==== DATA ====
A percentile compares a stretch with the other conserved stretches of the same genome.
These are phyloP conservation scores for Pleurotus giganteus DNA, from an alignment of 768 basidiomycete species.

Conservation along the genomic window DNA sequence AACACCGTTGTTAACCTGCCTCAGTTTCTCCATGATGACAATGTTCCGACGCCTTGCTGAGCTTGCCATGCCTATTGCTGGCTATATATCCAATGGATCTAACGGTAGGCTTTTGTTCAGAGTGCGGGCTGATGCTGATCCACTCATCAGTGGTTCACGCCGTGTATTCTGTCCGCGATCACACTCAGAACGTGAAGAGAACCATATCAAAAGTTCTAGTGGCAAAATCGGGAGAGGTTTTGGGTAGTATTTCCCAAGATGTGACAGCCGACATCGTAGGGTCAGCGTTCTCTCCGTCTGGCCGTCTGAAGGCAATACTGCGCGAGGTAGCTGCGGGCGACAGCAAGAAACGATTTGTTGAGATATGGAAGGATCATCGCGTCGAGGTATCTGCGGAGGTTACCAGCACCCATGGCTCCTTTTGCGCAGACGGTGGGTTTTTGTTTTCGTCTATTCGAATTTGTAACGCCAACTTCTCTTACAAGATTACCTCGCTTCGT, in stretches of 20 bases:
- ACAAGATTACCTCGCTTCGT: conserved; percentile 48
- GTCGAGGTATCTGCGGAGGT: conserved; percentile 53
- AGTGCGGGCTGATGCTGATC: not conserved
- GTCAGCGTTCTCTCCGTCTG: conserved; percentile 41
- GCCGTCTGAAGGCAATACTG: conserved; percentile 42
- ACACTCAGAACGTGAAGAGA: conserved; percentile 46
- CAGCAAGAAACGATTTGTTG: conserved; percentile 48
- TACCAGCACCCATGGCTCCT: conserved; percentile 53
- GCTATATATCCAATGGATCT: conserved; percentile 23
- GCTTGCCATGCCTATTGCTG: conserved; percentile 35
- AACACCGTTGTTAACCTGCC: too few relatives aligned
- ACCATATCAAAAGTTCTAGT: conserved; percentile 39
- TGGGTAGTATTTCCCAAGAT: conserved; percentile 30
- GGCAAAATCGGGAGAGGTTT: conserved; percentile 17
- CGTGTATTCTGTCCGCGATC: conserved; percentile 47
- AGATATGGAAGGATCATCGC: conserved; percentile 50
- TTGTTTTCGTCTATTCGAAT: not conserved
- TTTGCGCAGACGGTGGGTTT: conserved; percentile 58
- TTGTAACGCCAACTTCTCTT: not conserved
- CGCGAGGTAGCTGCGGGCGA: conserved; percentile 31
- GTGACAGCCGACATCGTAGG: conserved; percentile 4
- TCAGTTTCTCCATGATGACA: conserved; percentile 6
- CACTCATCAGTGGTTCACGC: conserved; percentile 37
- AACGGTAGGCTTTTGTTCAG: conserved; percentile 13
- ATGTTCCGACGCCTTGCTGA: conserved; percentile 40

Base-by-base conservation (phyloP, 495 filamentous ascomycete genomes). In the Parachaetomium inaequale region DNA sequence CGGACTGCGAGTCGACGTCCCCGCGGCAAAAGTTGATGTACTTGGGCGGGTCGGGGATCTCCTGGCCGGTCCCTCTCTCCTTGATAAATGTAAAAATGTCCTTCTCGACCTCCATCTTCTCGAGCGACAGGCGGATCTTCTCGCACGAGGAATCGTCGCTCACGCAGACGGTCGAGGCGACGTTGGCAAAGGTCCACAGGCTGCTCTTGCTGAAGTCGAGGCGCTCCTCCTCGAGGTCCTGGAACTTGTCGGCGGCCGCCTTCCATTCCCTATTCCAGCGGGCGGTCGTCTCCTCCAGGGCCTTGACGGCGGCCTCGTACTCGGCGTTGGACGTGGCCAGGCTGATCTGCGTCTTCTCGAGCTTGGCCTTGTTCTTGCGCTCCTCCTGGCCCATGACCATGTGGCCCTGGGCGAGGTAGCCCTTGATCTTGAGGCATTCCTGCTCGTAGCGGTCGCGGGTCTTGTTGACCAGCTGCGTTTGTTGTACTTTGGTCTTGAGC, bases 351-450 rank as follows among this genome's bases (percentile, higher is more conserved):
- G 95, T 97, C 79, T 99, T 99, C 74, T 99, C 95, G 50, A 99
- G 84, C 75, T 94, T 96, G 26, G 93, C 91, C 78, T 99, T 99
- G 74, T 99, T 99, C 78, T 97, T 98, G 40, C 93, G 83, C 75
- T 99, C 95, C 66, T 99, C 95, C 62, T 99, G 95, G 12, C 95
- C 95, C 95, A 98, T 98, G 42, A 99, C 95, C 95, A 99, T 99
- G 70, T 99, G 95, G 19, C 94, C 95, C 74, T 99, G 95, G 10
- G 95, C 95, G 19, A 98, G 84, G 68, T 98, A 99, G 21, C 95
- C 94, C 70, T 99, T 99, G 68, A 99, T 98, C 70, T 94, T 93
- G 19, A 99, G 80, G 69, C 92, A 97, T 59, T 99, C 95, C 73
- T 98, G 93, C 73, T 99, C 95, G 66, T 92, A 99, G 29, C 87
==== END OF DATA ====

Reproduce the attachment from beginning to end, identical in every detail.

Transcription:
A percentile compares a stretch with the other conserved stretches of the same genome.
These are phyloP conservation scores for Pleurotus giganteus DNA, from an alignment of 768 basidiomycete species.

Conservation along the genomic window DNA sequence AACACCGTTGTTAACCTGCCTCAGTTTCTCCATGATGACAATGTTCCGACGCCTTGCTGAGCTTGCCATGCCTATTGCTGGCTATATATCCAATGGATCTAACGGTAGGCTTTTGTTCAGAGTGCGGGCTGATGCTGATCCACTCATCAGTGGTTCACGCCGTGTATTCTGTCCGCGATCACACTCAGAACGTGAAGAGAACCATATCAAAAGTTCTAGTGGCAAAATCGGGAGAGGTTTTGGGTAGTATTTCCCAAGATGTGACAGCCGACATCGTAGGGTCAGCGTTCTCTCCGTCTGGCCGTCTGAAGGCAATACTGCGCGAGGTAGCTGCGGGCGACAGCAAGAAACGATTTGTTGAGATATGGAAGGATCATCGCGTCGAGGTATCTGCGGAGGTTACCAGCACCCATGGCTCCTTTTGCGCAGACGGTGGGTTTTTGTTTTCGTCTATTCGAATTTGTAACGCCAACTTCTCTTACAAGATTACCTCGCTTCGT, in stretches of 20 bases:
- ACAAGATTACCTCGCTTCGT: conserved; percentile 48
- GTCGAGGTATCTGCGGAGGT: conserved; percentile 53
- AGTGCGGGCTGATGCTGATC: not conserved
- GTCAGCGTTCTCTCCGTCTG: conserved; percentile 41
- GCCGTCTGAAGGCAATACTG: conserved; percentile 42
- ACACTCAGAACGTGAAGAGA: conserved; percentile 46
- CAGCAAGAAACGATTTGTTG: conserved; percentile 48
- TACCAGCACCCATGGCTCCT: conserved; percentile 53
- GCTATATATCCAATGGATCT: conserved; percentile 23
- GCTTGCCATGCCTATTGCTG: conserved; percentile 35
- AACACCGTTGTTAACCTGCC: too few relatives aligned
- ACCATATCAAAAGTTCTAGT: conserved; percentile 39
- TGGGTAGTATTTCCCAAGAT: conserved; percentile 30
- GGCAAAATCGGGAGAGGTTT: conserved; percentile 17
- CGTGTATTCTGTCCGCGATC: conserved; percentile 47
- AGATATGGAAGGATCATCGC: conserved; percentile 50
- TTGTTTTCGTCTATTCGAAT: not conserved
- TTTGCGCAGACGGTGGGTTT: conserved; percentile 58
- TTGTAACGCCAACTTCTCTT: not conserved
- CGCGAGGTAGCTGCGGGCGA: conserved; percentile 31
- GTGACAGCCGACATCGTAGG: conserved; percentile 4
- TCAGTTTCTCCATGATGACA: conserved; percentile 6
- CACTCATCAGTGGTTCACGC: conserved; percentile 37
- AACGGTAGGCTTTTGTTCAG: conserved; percentile 13
- ATGTTCCGACGCCTTGCTGA: conserved; percentile 40

Base-by-base conservation (phyloP, 495 filamentous ascomycete genomes). In the Parachaetomium inaequale region DNA sequence CGGACTGCGAGTCGACGTCCCCGCGGCAAAAGTTGATGTACTTGGGCGGGTCGGGGATCTCCTGGCCGGTCCCTCTCTCCTTGATAAATGTAAAAATGTCCTTCTCGACCTCCATCTTCTCGAGCGACAGGCGGATCTTCTCGCACGAGGAATCGTCGCTCACGCAGACGGTCGAGGCGACGTTGGCAAAGGTCCACAGGCTGCTCTTGCTGAAGTCGAGGCGCTCCTCCTCGAGGTCCTGGAACTTGTCGGCGGCCGCCTTCCATTCCCTATTCCAGCGGGCGGTCGTCTCCTCCAGGGCCTTGACGGCGGCCTCGTACTCGGCGTTGGACGTGGCCAGGCTGATCTGCGTCTTCTCGAGCTTGGCCTTGTTCTTGCGCTCCTCCTGGCCCATGACCATGTGGCCCTGGGCGAGGTAGCCCTTGATCTTGAGGCATTCCTGCTCGTAGCGGTCGCGGGTCTTGTTGACCAGCTGCGTTTGTTGTACTTTGGTCTTGAGC, bases 351-450 rank as follows among this genome's bases (percentile, higher is more conserved):
- G 95, T 97, C 79, T 99, T 99, C 74, T 99, C 95, G 50, A 99
- G 84, C 75, T 94, T 96, G 26, G 93, C 91, C 78, T 99, T 99
- G 74, T 99, T 99, C 78, T 97, T 98, G 40, C 93, G 83, C 75
- T 99, C 95, C 66, T 99, C 95, C 62, T 99, G 95, G 12, C 95
- C 95, C 95, A 98, T 98, G 42, A 99, C 95, C 95, A 99, T 99
- G 70, T 99, G 95, G 19, C 94, C 95, C 74, T 99, G 95, G 10
- G 95, C 95, G 19, A 98, G 84, G 68, T 98, A 99, G 21, C 95
- C 94, C 70, T 99, T 99, G 68, A 99, T 98, C 70, T 94, T 93
- G 19, A 99, G 80, G 69, C 92, A 97, T 59, T 99, C 95, C 73
- T 98, G 93, C 73, T 99, C 95, G 66, T 92, A 99, G 29, C 87